I am not ignorant that much has already been written with regards to the racial tension in our country. Blogs and online media are overflowing with opinions and advice, articles that are helpful and those that do little other than incite hate are in abundance.. I’m sure that the caricature cartoonists are at their best, making light hearted banter of a rather serious issue. I have read the many statements from churches, parachurch organizations and some mature Christian opinions I value. Facebook has pinged out of control and data bundles depleted from the mass of videos portraying -as well as CNN could- the violence and menace of all that is happening.

I am also not ignorant that I write this as a very white male, shaped by my privileged past. And moulded by my Eurocentric right to do things my way and have the last word. I am challenged by the constant dialogue of those around me that reaffirm this by  using language of exclusion, “they”, “them”, “us”, “our”.  Challenged by the braai conversations of how bad it is getting, only to see the inch steak turned and another craft beer opened from the camping fridge that normally resides in the back of the Fortuner, parked on the pavement in, what to my mind, might resemble a laager.

But mostly I am aware that this letter need be addressed to no one but myself, and thus I will address it to me. You are welcome to do the same, to read it as if to no one else but yourself.

So where do we start?


The increasing conflict between cultures is part of a larger problem of identity and otherness. The general tendency of people (including Christians) to give ultimate allegiance to their cultures leads inevitably to a kind of “sacralisation of cultural identity” captive to one’s culture, and so to an unbalanced view of culture and identity. This generally leads to people holding onto things with both hands as if their identity would fall to ruins if they were challenged. This is always problematic as it promotes an intrinsic division of otherness. The so called “them”.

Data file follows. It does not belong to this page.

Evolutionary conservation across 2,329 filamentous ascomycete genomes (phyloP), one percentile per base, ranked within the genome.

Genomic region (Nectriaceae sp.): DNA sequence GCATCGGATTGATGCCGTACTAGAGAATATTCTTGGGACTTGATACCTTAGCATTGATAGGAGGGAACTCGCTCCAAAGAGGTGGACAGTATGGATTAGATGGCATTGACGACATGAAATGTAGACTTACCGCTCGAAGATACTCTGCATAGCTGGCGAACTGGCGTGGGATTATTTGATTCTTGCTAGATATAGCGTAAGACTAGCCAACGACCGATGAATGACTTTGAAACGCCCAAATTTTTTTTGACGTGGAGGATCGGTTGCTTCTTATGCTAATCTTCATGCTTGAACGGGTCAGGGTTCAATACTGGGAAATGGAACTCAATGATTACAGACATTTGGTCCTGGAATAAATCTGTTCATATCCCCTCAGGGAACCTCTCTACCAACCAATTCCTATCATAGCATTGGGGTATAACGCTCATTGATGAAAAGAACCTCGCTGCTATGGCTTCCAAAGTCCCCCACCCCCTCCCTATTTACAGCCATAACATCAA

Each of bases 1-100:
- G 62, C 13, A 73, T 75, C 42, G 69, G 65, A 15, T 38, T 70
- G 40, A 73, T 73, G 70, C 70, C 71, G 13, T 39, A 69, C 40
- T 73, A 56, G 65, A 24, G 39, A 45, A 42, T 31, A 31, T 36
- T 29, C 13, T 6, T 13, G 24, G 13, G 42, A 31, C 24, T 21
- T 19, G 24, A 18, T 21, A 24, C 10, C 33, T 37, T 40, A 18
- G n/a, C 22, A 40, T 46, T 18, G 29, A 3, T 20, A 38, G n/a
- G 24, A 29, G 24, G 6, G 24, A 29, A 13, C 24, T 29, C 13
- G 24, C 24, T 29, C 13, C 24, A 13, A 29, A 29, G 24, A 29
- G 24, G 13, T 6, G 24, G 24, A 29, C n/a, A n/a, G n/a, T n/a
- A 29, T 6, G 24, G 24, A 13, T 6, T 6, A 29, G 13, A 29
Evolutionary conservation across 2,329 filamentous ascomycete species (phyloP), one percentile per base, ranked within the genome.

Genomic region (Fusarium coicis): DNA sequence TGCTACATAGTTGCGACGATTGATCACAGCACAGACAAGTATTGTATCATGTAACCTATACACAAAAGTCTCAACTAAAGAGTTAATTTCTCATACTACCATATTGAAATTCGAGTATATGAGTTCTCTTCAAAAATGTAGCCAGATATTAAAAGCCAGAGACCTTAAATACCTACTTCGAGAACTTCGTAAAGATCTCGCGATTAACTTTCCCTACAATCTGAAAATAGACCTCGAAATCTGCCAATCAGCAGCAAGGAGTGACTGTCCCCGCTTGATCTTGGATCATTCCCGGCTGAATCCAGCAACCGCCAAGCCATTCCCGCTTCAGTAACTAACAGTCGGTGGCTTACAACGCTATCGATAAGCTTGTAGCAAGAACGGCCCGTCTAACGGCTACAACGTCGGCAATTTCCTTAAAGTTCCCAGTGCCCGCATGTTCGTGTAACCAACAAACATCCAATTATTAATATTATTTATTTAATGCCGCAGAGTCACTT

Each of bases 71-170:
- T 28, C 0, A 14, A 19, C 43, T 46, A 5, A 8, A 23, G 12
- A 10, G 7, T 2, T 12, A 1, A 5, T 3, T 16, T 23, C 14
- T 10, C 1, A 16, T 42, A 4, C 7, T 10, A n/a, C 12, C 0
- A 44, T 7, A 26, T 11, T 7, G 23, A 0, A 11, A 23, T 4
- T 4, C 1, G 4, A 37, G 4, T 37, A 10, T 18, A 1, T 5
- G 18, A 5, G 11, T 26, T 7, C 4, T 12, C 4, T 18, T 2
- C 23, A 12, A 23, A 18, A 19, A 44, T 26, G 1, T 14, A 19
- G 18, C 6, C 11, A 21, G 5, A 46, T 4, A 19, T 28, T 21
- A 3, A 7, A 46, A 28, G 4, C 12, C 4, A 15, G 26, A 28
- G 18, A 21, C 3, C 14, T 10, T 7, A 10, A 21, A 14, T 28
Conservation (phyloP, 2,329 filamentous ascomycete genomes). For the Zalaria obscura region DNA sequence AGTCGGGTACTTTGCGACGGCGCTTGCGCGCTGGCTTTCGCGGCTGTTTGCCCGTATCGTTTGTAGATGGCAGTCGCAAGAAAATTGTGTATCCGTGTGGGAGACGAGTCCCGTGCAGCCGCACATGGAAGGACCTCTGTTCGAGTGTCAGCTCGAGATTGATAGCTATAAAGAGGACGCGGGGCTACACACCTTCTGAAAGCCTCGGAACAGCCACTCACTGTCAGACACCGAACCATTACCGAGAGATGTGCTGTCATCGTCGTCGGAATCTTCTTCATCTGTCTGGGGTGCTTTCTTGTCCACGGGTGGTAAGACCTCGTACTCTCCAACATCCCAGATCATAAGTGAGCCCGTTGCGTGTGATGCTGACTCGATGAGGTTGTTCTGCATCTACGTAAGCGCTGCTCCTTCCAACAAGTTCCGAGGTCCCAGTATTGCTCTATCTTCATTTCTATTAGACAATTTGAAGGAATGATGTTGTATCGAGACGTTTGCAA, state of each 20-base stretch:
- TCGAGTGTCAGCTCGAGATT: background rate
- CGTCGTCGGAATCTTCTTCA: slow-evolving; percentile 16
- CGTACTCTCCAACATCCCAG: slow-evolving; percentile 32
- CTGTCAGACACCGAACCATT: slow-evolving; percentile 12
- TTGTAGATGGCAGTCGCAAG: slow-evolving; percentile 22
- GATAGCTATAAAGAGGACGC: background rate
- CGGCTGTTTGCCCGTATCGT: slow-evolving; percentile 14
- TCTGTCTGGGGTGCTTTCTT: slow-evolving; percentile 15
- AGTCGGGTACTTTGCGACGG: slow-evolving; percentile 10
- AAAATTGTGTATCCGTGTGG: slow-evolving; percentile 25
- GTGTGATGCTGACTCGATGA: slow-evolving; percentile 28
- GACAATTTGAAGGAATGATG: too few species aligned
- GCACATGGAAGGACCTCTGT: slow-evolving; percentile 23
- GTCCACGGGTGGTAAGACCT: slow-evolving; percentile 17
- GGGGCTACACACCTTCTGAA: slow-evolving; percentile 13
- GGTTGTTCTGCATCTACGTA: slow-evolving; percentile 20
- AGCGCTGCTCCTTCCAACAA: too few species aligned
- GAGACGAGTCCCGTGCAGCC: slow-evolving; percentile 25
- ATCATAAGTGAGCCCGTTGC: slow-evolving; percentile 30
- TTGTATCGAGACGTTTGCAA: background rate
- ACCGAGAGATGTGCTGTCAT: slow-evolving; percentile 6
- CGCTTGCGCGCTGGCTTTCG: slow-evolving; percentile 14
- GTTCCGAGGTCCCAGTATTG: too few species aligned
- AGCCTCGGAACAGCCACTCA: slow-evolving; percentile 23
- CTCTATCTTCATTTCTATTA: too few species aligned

Instead of reflecting on the kind of society we ought to create in order to accommodate individual and communal heterogeneity, it is a wiser question to ask what kind of selves we need to be in order to live in harmony with others. The church should perhaps focus less on social arrangement and more on social agents. It is the church as individuals that ushers in the kingdom. What should shape social agents so that they in turn can fashion healthy influence over culture?

It requires cultivating a proper relation between distance from the culture and belonging to it. For Christians there should be a change of loyalty. Identity is not culturally found and people bound; but rather and only in Christ. There should be a move away from self, a required move to depart from a particular culture and give ultimate allegiance to the God of all cultures. This is anchored in Paul’s understanding of the cross. The cross of Christ, as the foundation of a new community, creates unity as Christ gives himself for many. The differences among many members are not erased but brought together in a complex interplay of diversity. Yet each difference is challenged at the cross and tested, purging all “idols” that have hidden under the sacrilege of culture. Religion must be de-ethnicized so that ethnicity can be de-sacralised. Paul deprived each culture of ultimacy in order to give them legitimacy in Christ. Paul deconstructs the falsehood around cultures to point to the unifying work of the cross. With one foot planted in our own cultures and the other in God’s future, we have a vantage point from which to perceive and judge the self. We can all then become as Christ intends self-less. Not simply because of moral intent but because of God’s new world, a world in which a great multitude “from every nation, from all tribes and peoples and languages” is gathered “before the throne and before the Lamb” (Rev 7:9)